Dementia & Alzheimer's: Why Early Intervention Is Key

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Dementia & Alzheimer's: Why Early Intervention Is Key

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It’s not a secret that early intervention is vital for people facing a diagnosis. After all, the sooner someone can begin treatment or making lifestyle changes, the better their prognosis typically becomes. 

This is undoubtedly the case for people diagnosed with dementia and Alzheimer’s. When someone you love receives a diagnosis, it’s a life-changing moment, and it can sometimes feel overwhelming. Though, having a diagnosis means that your loved one now has access to interventions, treatment, and care they wouldn’t be able to have otherwise. Here are a few ways early intervention can be helpful.

Benefits of Early Dementia Interventions 

Get a Specific Diagnosis

Early intervention isn’t just a nice term. It can make a world of difference for people with dementia or Alzheimer’s. An early diagnosis can lead to additional screenings, which can help label the specific type of dementia someone has. This level of specificity can help healthcare providers recommend the best kind of care for that particular situation. Not all types of dementia require the same treatments.

Make Lifestyle Changes

Depending on exactly how early your loved one has gotten their diagnosis, they can make specific lifestyle changes to help slow the progress of the disease. Quitting smoking, losing weight, increasing exercise, and improved nutrition have all been shown to impact cognition and potentially slow the progress of memory loss.

Cognitive activities are also a great way to help stop the progression of dementia. Playing music, reading, writing, or even doing puzzles and games are all ways that seniors can help keep their minds sharp.

Participate in Clinical Trials

In some cases, people with an early diagnosis of dementia may be eligible to participate in clinical trials of new treatments. While this may or may not be the best course of action for your loved one, it’s nice to have this option available to them. For some patients who receive a late diagnosis, these new treatments won’t help at all.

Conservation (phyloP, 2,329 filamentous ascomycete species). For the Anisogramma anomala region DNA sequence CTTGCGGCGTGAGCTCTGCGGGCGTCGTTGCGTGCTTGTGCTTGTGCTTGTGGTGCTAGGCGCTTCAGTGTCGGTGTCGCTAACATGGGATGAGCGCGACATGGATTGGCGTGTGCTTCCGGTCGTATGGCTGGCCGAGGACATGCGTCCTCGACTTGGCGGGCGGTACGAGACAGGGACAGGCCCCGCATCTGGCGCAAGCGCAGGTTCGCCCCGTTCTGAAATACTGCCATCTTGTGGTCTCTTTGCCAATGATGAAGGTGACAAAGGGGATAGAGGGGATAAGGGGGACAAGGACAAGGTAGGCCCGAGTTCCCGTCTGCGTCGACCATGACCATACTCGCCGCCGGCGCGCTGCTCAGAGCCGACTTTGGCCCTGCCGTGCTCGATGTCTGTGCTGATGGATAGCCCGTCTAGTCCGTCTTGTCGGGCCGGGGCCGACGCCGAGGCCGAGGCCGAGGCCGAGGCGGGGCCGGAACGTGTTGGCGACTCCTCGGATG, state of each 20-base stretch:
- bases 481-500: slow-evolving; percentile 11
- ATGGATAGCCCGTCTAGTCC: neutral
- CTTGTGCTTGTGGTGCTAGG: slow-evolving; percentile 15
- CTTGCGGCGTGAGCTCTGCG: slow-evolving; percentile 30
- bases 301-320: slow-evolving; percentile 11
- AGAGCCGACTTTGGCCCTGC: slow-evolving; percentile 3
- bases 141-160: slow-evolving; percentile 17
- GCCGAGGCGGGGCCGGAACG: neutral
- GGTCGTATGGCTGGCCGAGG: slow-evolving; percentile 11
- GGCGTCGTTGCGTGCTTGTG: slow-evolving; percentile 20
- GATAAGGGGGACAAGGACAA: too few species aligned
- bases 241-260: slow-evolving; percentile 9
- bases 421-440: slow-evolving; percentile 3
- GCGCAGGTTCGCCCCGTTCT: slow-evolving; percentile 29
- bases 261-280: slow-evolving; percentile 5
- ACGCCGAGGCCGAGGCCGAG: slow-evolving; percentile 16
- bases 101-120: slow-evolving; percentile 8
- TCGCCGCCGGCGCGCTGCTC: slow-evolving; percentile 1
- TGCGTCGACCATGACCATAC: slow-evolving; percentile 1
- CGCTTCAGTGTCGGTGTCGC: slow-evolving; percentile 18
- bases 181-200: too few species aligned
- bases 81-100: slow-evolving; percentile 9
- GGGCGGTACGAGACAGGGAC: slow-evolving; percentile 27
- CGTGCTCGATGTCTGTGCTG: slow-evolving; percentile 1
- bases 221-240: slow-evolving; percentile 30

Make Decisions Before a Crisis

Another good thing that comes with an early diagnosis is the ability for your loved one to be involved in their care planning. They will likely face more cognitive decline as the disease progresses, and they may eventually need to move to a memory care center in a retirement community. If they’re diagnosed early enough, you can begin to have these conversations with them so they can feel empowered. They can evaluate different memory support options and choose the one that feels the best to them.

Many people with Alzheimer’s or dementia also feel relieved when they receive a diagnosis. They no longer have to wonder why they’re having the symptoms they are, and instead they can move forward and make decisions that can impact their well-being.

Tips for Caregivers

It can be difficult to watch your aging parent or loved one come to terms with a dementia diagnosis, and it can be a struggle to walk alongside them through it. However, there are a few things you can do to navigate this season more smoothly.

  1. Have conversations early and often with your loved one about their care plan.
  2. Help them with lifestyle changes, like exercise, nutrition, and getting better sleep.
  3. Attend doctor’s visits with them whenever possible. This way you can hear the information first-hand, and your parent won’t have to worry about remembering all of it.
  4. Be present with your loved one as much as possible through this uncertain time.

Early diagnosis and intervention is important for both you and your loved ones. After hearing an official diagnosis, it’s important to remember that you now have options and opportunities, and that a diagnosis can be a good thing.

dementia guide - marjorie p lee

Kristin Davenport
By
May 11, 2021
Kristin Davenport is the Director of Communications for Episcopal Retirement Services (ERS). Kristin leads ERS’s efforts to share stories that delight and inspire through social media, online content, annual reports, magazines, newsletters, public relations, and events. Kristin earned her BFA in graphic design from Wittenberg University. She joined ERS after a 25-year career as a visual journalist and creative director in Cincinnati. Kristin is passionate about making Cincinnati a dementia-inclusive city. She is a Lead SAIDO Learning Supporter and a member of the ‘Refresh Your Soul’ conference planning team at ERS. Kristin and her husband Alex, live in Lebanon, Ohio with their 2 daughters. She also serves as a Trustee and the President of the Lebanon Food Pantry and is a board member for ArtScape Lebanon.

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